Trevor Burrus: I mean my preference to murder you is probably a bad one to satisfy.
Sam Bowman: No, it’s not. Any … any …
Trevor Burrus: I don’t want to murder you Sam, but [00:42:30] I’m saying but …
Sam Bowman: No my preference not to be murdered is the preference that I hold as well. So that weights against your preference to murder me. But there’s no way … there’s no moral way of differentiating between good and bad preferences. How could there possibly be a way of doing that?
Trevor Burrus: I … but, this is going to go far [inaudible 00:42:45] just as I …
Sam Bowman: No no no, I mean I’m …
Trevor Burrus: No, you’re right. No, I just … I mean …
Sam Bowman: There’s …
Trevor Burrus: You make a valid point, I’m just like …
Sam Bowman: No I mean I call myself a …
Trevor Burrus: If we wanted to double-length this episode …
Sam Bowman: I call myself a bullet-biting consequentialist. I think it’s both untrue and unhelpful. So I [00:43:00] don’t think you have to agree with me. I’m not claiming to speak for all … I don’t even speak for my colleague on this one, but it’s neither true nor is it helpful. And it’s in fact profoundly unhelpful, so it doesn’t matter that much if it’s true. Even if you think it’s true, the fact that it’s very unhelpful should be enough to make you think twice about how you approach it. Certainly unhelpful in the context I’m working in and it might be different in the US.
The fact that it seems like it’s based on a very … and I say brittle, an [00:43:30] easily rejected way of looking at the world, and the fact that it always ends up making an extremely difficult case that seems to most people completely insane. The idea that it’s better for a person to go hungry, than it is for a rich person to have a pound or a dollar taken away from them. That seems like a very strange reductio ad absurdum. But that’s the position if you are a strict natural rightist you need to adopt, right?
Trevor Burrus: No.
Sam Bowman: No?
Matthew Feeney: So I [crosstalk 00:43:57]
Trevor Burrus: I’m just going to say no to that, because again, we can go, this would [00:44:00] be another episode.
Matthew Feeney: I feel like we could have …
Trevor Burrus: I don’t think we have to adopt taxation as theft to be a strict natural right theorist.
Sam Bowman: Okay.
Trevor Burrus: Obviously, clearly this is not the case, because Thomas Jefferson, for example, was a deep believer in natural rights, and he believed in justified taxation through a consent-based contract theory of government. So you don’t … so … just to push back on your point, you don’t have to say that taxing a rich person a dollar or two and saving someone from starvation.
Sam Bowman: So the non-aggression principle you would agree is wrong?
Trevor Burrus: The non-aggression principle, strictly applied, I think is wrong. But I think it is a [00:44:30] morally significant principle, that I think is morally significant because people have rights.
Sam Bowman: And where does that come from?
Matthew Feeney: So I …
Trevor Burrus: I’m going to let Matthew ask a question …
Matthew Feeney: I …
Trevor Burrus: I have an answer, we could go [crosstalk 00:44:43]
Matthew Feeney: No I …
Trevor Burrus: In the bar afterwards we can totally hash this out, but we’re coming close on time here, so Matthew.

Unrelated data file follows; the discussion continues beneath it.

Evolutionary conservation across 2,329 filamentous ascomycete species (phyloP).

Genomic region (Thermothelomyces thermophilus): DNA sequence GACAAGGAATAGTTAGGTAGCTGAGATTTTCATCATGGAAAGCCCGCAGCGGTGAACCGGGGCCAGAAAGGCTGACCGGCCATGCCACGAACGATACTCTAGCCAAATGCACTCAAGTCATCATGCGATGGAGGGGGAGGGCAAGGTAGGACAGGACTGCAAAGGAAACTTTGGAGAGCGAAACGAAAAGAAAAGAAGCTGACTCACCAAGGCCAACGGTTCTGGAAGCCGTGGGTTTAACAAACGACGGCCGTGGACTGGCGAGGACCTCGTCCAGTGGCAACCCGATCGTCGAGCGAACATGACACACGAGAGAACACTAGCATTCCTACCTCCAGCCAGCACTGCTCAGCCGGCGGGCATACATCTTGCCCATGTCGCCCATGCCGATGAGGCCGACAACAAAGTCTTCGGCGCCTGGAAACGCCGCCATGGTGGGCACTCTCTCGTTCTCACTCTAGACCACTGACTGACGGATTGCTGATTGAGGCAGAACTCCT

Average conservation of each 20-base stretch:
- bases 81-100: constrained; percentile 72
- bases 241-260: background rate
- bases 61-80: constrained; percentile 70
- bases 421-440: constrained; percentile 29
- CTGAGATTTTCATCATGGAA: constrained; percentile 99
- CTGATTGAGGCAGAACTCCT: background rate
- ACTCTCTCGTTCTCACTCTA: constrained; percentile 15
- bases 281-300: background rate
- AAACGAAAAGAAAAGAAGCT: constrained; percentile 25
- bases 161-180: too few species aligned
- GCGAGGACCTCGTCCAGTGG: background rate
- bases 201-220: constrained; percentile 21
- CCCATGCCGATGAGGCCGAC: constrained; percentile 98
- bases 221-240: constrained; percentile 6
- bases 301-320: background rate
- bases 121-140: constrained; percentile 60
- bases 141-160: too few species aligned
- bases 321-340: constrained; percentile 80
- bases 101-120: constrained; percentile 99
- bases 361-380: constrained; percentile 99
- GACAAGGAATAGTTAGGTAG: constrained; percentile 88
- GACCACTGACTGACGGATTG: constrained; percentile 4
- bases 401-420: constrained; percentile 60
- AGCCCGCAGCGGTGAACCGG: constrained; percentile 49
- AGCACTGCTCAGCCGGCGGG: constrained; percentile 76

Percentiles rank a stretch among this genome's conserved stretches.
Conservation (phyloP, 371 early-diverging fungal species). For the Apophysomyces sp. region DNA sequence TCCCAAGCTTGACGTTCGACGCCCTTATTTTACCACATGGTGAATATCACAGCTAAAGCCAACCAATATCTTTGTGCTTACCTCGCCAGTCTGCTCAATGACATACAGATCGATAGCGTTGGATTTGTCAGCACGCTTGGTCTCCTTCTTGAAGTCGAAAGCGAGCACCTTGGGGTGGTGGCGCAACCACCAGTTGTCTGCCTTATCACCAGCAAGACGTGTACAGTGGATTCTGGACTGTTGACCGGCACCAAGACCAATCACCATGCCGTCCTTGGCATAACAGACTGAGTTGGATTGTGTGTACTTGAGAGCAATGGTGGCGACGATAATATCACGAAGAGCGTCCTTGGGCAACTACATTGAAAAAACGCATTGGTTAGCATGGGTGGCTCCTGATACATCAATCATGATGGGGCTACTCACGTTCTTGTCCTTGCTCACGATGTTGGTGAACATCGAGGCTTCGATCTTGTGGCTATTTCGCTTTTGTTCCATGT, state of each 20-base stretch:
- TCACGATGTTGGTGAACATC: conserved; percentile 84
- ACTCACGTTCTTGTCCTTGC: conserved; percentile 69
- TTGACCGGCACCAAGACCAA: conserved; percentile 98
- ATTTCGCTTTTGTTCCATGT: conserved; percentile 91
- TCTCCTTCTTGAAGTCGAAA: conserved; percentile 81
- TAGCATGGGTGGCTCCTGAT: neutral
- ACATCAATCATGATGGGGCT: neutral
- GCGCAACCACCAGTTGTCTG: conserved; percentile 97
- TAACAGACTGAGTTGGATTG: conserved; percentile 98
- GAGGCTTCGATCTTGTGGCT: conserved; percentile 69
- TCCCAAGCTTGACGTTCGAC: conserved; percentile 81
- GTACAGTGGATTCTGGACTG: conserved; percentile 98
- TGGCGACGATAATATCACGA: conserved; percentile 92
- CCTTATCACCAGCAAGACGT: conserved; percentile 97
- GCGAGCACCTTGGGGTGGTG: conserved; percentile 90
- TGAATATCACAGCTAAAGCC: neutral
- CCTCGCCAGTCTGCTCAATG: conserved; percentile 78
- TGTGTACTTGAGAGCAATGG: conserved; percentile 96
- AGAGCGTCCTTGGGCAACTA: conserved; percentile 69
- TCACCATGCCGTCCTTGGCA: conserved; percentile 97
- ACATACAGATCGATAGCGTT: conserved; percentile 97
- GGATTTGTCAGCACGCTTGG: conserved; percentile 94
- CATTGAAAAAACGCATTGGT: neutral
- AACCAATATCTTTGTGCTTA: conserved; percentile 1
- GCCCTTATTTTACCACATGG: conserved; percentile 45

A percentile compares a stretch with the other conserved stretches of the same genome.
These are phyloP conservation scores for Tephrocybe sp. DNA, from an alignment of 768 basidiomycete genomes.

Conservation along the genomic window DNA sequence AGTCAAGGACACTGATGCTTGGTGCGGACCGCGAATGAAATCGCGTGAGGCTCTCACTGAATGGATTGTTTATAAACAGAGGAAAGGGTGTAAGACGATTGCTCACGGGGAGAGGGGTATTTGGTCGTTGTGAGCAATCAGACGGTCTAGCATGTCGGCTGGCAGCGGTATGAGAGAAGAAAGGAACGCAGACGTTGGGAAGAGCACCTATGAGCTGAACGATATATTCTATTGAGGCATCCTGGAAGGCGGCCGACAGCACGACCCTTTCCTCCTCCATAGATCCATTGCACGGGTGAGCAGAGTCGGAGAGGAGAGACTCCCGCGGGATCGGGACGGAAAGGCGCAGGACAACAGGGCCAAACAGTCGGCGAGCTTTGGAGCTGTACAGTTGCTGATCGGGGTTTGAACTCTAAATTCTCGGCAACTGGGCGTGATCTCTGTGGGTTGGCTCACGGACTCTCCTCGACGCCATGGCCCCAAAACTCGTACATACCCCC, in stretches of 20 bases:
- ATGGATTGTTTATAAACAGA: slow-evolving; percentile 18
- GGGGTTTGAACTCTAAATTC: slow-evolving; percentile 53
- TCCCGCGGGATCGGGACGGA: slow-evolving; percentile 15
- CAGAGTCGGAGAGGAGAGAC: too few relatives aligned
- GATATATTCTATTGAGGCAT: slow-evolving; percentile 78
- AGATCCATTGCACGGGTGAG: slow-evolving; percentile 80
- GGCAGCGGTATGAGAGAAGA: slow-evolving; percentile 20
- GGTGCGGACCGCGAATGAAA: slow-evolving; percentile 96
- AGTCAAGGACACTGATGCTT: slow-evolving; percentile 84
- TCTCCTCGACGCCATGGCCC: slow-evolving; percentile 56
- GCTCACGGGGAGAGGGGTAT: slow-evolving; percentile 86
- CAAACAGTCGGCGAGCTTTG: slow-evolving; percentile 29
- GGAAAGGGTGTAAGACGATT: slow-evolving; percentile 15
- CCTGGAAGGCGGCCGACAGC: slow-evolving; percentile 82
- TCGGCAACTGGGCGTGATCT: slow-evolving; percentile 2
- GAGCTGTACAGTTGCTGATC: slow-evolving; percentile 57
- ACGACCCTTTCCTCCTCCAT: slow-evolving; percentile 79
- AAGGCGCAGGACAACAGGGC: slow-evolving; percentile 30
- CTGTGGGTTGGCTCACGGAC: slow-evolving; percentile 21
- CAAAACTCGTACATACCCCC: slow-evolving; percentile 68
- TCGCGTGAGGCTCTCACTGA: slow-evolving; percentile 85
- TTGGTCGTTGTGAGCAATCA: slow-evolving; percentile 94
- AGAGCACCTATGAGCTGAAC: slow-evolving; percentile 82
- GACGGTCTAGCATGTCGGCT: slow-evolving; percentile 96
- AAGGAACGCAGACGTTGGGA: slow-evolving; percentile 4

Matthew Feeney: Well I have two philosophy degrees and escaped academia deliberately, so thank you for that trip down memory lane. So I have a question though in this pragmatic [00:45:00] structure, how do we weigh up our policy preferences? So let’s take for example a hypothetical where a government said we plan to legalize marijuana, but we want to give a monopoly to two distributors. This is the plan. Is this something where we should just weigh out that on net it’s probably better to legalize … we don’t like monopolies, but it would be far better for people not to go to prison for smoking marijuana. What’s the strategy or the way that you address questions like that?
Sam Bowman: I think it has to be just based on the merits. [00:45:30] Are there any countries that have done it this way? What does it look like there? Have they solved the problems that we care about? I would be perfectly happy to go with a state monopoly if that was the only possible alternative. I would obviously prefer a free market in marijuana, or in all drugs really, but I would be perfectly happy to accept that if that was the only achievable way of getting that step towards drug legalization that we could get it. It doesn’t bother me that much if we can only get 80% of what we want, because the alternative is usually [00:46:00] getting 0% of what we want.
It’s so important to me that and part of that … I mean, with the neoliberal thing, I don’t want most Libertarians to say that they’re neoliberals. I want a lot of people who aren’t Libertarians now to say that they’re neoliberals. I’m not trying to cannibalize the Libertarian base, I’m trying to extend this way of looking at the world to people who’d usually be put off by natural rights or by the all encompassing way of looking at things that libertarianism gives you. And the debate, at least in Europe, [00:46:30] I think suggests that there is a very large constituency of people … you asked me how many people earlier, I really don’t know, I really don’t know. But there is a pretty big constituency of people, who are very uncomfortable with the nativism of the right and the nativism of the left. The preference for your own people that is pretty much all-pervasive now.
But they’re also not comfortable with the traditional politics that goes with cosmopolitanism. They really don’t understand why it is that somebody who [00:47:00] is just as concerned about people in sub-Saharan Africa as they are about people in London should by default be a leftist or by default be somebody who is preoccupied with bringing back state control of the railways, things like that. And that group of people are not served politically or ideologically by anybody. Our role, for me, our objective is to give them a free market alternative that isn’t so brittle. And isn’t so dogmatic that they’re put off by it.
Trevor Burrus: Thanks for listening. [00:47:30] This episode of Free Thoughts was produced by Tess Terrible and Evan Banks. To learn more, visit us on the web at www.libertarianism.org.